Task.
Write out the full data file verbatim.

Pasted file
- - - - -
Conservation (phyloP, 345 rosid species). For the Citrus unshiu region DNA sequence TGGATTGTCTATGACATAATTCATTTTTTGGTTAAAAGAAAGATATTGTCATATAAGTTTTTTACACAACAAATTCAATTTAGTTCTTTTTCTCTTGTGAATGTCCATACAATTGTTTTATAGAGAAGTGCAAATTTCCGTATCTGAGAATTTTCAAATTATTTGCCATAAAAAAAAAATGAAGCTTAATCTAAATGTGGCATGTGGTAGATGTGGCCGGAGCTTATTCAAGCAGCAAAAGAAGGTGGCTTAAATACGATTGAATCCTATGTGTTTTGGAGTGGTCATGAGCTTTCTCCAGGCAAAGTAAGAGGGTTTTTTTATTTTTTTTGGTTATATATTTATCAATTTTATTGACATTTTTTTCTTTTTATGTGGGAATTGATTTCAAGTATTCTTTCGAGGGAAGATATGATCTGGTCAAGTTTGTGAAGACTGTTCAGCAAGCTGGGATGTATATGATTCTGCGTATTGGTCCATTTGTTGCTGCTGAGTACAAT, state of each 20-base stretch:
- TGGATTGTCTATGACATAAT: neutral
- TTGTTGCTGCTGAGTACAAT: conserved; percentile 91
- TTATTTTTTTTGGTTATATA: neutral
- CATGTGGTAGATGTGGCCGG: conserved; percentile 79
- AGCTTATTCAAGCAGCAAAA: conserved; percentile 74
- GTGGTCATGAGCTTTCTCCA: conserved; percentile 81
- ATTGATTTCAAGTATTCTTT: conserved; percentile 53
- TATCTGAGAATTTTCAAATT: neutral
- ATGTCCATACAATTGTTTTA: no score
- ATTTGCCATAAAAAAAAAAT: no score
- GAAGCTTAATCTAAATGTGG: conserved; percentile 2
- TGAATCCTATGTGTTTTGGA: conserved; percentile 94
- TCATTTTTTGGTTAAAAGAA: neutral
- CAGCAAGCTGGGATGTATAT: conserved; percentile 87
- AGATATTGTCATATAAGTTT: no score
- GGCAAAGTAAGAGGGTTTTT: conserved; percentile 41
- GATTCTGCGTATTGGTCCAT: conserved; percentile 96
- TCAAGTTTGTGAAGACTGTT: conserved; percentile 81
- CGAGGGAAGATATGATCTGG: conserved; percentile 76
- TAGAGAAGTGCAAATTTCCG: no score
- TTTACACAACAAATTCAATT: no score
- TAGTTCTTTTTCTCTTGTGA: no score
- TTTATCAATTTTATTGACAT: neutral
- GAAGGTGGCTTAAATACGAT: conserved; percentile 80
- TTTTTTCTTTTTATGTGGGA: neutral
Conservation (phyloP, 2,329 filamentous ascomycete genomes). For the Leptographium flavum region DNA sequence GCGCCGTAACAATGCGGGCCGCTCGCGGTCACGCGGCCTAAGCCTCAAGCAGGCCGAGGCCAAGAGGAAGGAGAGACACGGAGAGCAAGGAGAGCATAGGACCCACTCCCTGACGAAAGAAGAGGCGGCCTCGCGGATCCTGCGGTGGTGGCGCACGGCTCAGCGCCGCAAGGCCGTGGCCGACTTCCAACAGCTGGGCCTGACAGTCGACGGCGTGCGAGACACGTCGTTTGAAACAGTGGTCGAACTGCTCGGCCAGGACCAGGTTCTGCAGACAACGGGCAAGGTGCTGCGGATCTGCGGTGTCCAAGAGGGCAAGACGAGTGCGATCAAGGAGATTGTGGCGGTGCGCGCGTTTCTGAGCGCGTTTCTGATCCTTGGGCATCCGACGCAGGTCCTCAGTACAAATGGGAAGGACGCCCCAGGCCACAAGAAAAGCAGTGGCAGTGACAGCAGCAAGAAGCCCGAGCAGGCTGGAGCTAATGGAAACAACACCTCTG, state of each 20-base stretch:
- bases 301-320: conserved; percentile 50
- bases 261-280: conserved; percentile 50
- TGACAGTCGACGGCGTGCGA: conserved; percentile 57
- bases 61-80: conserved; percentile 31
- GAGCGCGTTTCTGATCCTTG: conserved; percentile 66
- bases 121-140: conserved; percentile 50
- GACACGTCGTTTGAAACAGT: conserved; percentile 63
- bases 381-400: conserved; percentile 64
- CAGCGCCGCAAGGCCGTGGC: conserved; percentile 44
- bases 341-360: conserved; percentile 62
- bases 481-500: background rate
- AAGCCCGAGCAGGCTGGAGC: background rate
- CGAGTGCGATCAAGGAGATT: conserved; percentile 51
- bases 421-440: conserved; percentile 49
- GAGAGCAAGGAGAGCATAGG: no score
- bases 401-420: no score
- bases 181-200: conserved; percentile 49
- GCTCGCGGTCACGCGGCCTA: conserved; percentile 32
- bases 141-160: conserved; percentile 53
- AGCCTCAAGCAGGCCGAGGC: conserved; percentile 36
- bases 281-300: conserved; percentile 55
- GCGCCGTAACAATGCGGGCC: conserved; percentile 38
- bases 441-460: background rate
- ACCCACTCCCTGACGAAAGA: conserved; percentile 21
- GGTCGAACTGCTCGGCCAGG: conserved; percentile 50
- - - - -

Conservation (phyloP, 345 rosid species). For the Citrus unshiu region DNA sequence TGGATTGTCTATGACATAATTCATTTTTTGGTTAAAAGAAAGATATTGTCATATAAGTTTTTTACACAACAAATTCAATTTAGTTCTTTTTCTCTTGTGAATGTCCATACAATTGTTTTATAGAGAAGTGCAAATTTCCGTATCTGAGAATTTTCAAATTATTTGCCATAAAAAAAAAATGAAGCTTAATCTAAATGTGGCATGTGGTAGATGTGGCCGGAGCTTATTCAAGCAGCAAAAGAAGGTGGCTTAAATACGATTGAATCCTATGTGTTTTGGAGTGGTCATGAGCTTTCTCCAGGCAAAGTAAGAGGGTTTTTTTATTTTTTTTGGTTATATATTTATCAATTTTATTGACATTTTTTTCTTTTTATGTGGGAATTGATTTCAAGTATTCTTTCGAGGGAAGATATGATCTGGTCAAGTTTGTGAAGACTGTTCAGCAAGCTGGGATGTATATGATTCTGCGTATTGGTCCATTTGTTGCTGCTGAGTACAAT, state of each 20-base stretch:
- TGGATTGTCTATGACATAAT: neutral
- TTGTTGCTGCTGAGTACAAT: conserved; percentile 91
- TTATTTTTTTTGGTTATATA: neutral
- CATGTGGTAGATGTGGCCGG: conserved; percentile 79
- AGCTTATTCAAGCAGCAAAA: conserved; percentile 74
- GTGGTCATGAGCTTTCTCCA: conserved; percentile 81
- ATTGATTTCAAGTATTCTTT: conserved; percentile 53
- TATCTGAGAATTTTCAAATT: neutral
- ATGTCCATACAATTGTTTTA: no score
- ATTTGCCATAAAAAAAAAAT: no score
- GAAGCTTAATCTAAATGTGG: conserved; percentile 2
- TGAATCCTATGTGTTTTGGA: conserved; percentile 94
- TCATTTTTTGGTTAAAAGAA: neutral
- CAGCAAGCTGGGATGTATAT: conserved; percentile 87
- AGATATTGTCATATAAGTTT: no score
- GGCAAAGTAAGAGGGTTTTT: conserved; percentile 41
- GATTCTGCGTATTGGTCCAT: conserved; percentile 96
- TCAAGTTTGTGAAGACTGTT: conserved; percentile 81
- CGAGGGAAGATATGATCTGG: conserved; percentile 76
- TAGAGAAGTGCAAATTTCCG: no score
- TTTACACAACAAATTCAATT: no score
- TAGTTCTTTTTCTCTTGTGA: no score
- TTTATCAATTTTATTGACAT: neutral
- GAAGGTGGCTTAAATACGAT: conserved; percentile 80
- TTTTTTCTTTTTATGTGGGA: neutral
Conservation (phyloP, 2,329 filamentous ascomycete genomes). For the Leptographium flavum region DNA sequence GCGCCGTAACAATGCGGGCCGCTCGCGGTCACGCGGCCTAAGCCTCAAGCAGGCCGAGGCCAAGAGGAAGGAGAGACACGGAGAGCAAGGAGAGCATAGGACCCACTCCCTGACGAAAGAAGAGGCGGCCTCGCGGATCCTGCGGTGGTGGCGCACGGCTCAGCGCCGCAAGGCCGTGGCCGACTTCCAACAGCTGGGCCTGACAGTCGACGGCGTGCGAGACACGTCGTTTGAAACAGTGGTCGAACTGCTCGGCCAGGACCAGGTTCTGCAGACAACGGGCAAGGTGCTGCGGATCTGCGGTGTCCAAGAGGGCAAGACGAGTGCGATCAAGGAGATTGTGGCGGTGCGCGCGTTTCTGAGCGCGTTTCTGATCCTTGGGCATCCGACGCAGGTCCTCAGTACAAATGGGAAGGACGCCCCAGGCCACAAGAAAAGCAGTGGCAGTGACAGCAGCAAGAAGCCCGAGCAGGCTGGAGCTAATGGAAACAACACCTCTG, state of each 20-base stretch:
- bases 301-320: conserved; percentile 50
- bases 261-280: conserved; percentile 50
- TGACAGTCGACGGCGTGCGA: conserved; percentile 57
- bases 61-80: conserved; percentile 31
- GAGCGCGTTTCTGATCCTTG: conserved; percentile 66
- bases 121-140: conserved; percentile 50
- GACACGTCGTTTGAAACAGT: conserved; percentile 63
- bases 381-400: conserved; percentile 64
- CAGCGCCGCAAGGCCGTGGC: conserved; percentile 44
- bases 341-360: conserved; percentile 62
- bases 481-500: background rate
- AAGCCCGAGCAGGCTGGAGC: background rate
- CGAGTGCGATCAAGGAGATT: conserved; percentile 51
- bases 421-440: conserved; percentile 49
- GAGAGCAAGGAGAGCATAGG: no score
- bases 401-420: no score
- bases 181-200: conserved; percentile 49
- GCTCGCGGTCACGCGGCCTA: conserved; percentile 32
- bases 141-160: conserved; percentile 53
- AGCCTCAAGCAGGCCGAGGC: conserved; percentile 36
- bases 281-300: conserved; percentile 55
- GCGCCGTAACAATGCGGGCC: conserved; percentile 38
- bases 441-460: background rate
- ACCCACTCCCTGACGAAAGA: conserved; percentile 21
- GGTCGAACTGCTCGGCCAGG: conserved; percentile 50